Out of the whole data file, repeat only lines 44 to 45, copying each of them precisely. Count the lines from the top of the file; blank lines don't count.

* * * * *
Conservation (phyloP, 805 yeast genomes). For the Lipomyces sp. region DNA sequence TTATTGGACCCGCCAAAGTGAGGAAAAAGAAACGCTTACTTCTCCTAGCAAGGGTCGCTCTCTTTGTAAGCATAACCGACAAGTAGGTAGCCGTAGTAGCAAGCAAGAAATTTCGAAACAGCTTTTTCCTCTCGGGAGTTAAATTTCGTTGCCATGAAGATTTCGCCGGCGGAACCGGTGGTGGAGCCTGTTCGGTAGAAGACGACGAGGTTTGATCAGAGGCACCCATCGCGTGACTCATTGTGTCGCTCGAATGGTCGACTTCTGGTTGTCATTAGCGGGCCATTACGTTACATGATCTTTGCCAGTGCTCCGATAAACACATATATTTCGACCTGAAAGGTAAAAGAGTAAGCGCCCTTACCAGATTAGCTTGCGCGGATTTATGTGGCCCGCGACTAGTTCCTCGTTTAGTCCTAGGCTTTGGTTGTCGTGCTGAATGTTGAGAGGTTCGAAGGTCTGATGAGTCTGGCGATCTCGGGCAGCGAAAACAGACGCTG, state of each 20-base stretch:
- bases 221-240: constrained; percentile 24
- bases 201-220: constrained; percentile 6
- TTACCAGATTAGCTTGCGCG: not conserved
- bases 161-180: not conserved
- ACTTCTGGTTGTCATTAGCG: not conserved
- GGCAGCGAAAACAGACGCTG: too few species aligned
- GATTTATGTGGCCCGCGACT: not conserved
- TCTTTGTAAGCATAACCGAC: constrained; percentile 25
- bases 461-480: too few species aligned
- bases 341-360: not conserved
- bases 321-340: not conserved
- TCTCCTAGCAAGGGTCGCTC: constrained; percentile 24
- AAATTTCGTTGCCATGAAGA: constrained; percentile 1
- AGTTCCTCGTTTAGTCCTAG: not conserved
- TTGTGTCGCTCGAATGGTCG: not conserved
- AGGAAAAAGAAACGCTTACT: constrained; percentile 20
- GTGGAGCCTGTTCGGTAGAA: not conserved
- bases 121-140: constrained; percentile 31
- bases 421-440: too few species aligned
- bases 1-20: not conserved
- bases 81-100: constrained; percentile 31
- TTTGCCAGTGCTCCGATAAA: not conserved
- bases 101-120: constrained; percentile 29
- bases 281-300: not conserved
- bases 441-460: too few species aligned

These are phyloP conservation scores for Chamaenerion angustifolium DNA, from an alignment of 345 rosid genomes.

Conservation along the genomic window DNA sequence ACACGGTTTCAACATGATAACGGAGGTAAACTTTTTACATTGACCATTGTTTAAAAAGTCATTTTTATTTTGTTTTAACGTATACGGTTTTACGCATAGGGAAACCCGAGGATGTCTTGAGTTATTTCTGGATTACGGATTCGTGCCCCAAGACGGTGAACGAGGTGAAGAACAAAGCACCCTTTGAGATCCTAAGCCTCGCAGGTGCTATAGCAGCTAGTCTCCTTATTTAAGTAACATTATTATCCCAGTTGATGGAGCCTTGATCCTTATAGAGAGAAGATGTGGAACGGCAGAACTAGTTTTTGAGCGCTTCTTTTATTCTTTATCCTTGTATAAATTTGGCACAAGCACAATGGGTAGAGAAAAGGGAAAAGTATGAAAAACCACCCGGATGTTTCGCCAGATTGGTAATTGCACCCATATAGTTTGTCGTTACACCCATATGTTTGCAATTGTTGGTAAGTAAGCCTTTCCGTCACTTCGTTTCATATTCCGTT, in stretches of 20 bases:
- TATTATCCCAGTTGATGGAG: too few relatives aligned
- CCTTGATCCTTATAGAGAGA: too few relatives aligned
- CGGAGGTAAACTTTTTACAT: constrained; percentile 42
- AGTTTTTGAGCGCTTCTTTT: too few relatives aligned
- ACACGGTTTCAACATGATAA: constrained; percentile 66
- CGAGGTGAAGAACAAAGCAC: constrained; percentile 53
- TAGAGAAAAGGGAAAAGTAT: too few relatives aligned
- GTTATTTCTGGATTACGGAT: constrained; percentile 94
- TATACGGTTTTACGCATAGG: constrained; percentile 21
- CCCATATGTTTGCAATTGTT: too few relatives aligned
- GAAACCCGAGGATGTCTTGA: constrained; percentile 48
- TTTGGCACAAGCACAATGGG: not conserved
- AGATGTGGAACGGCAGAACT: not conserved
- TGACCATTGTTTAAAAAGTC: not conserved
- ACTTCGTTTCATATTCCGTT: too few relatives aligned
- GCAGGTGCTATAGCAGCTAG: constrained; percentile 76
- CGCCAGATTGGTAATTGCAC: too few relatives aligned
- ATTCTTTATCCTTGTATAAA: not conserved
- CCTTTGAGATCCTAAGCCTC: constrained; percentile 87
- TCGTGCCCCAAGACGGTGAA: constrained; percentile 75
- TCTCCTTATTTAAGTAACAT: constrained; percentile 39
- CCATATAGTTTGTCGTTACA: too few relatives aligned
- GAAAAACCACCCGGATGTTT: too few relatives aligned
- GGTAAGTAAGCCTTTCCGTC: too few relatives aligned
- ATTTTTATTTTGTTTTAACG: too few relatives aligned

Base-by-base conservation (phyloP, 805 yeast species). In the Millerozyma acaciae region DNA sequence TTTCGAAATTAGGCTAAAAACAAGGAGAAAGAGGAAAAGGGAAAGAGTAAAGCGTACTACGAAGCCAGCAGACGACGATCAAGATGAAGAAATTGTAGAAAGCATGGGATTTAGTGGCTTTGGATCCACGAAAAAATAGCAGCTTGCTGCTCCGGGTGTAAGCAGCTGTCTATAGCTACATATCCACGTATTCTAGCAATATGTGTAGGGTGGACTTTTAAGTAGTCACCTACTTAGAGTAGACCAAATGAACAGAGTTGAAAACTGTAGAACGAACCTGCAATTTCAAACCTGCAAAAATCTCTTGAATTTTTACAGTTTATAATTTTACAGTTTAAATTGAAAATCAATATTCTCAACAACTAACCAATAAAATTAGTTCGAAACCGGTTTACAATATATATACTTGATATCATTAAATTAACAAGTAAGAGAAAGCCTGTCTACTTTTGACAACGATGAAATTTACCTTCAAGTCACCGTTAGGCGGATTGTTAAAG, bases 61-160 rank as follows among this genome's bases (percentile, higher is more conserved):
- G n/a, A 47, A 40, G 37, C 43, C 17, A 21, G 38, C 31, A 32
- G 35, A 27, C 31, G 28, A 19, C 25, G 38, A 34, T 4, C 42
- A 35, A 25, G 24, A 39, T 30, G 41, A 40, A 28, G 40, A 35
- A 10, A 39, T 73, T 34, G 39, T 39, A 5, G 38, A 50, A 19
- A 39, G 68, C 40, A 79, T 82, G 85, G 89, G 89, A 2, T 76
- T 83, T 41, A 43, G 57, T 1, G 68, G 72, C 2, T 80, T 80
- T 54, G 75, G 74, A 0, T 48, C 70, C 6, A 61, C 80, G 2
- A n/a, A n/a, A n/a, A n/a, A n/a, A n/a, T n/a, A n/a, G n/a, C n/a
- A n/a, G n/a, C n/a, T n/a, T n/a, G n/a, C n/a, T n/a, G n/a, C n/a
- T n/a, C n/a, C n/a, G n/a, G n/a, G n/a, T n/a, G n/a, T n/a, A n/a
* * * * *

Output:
- GCAGGTGCTATAGCAGCTAG: constrained; percentile 76
- CGCCAGATTGGTAATTGCAC: too few relatives aligned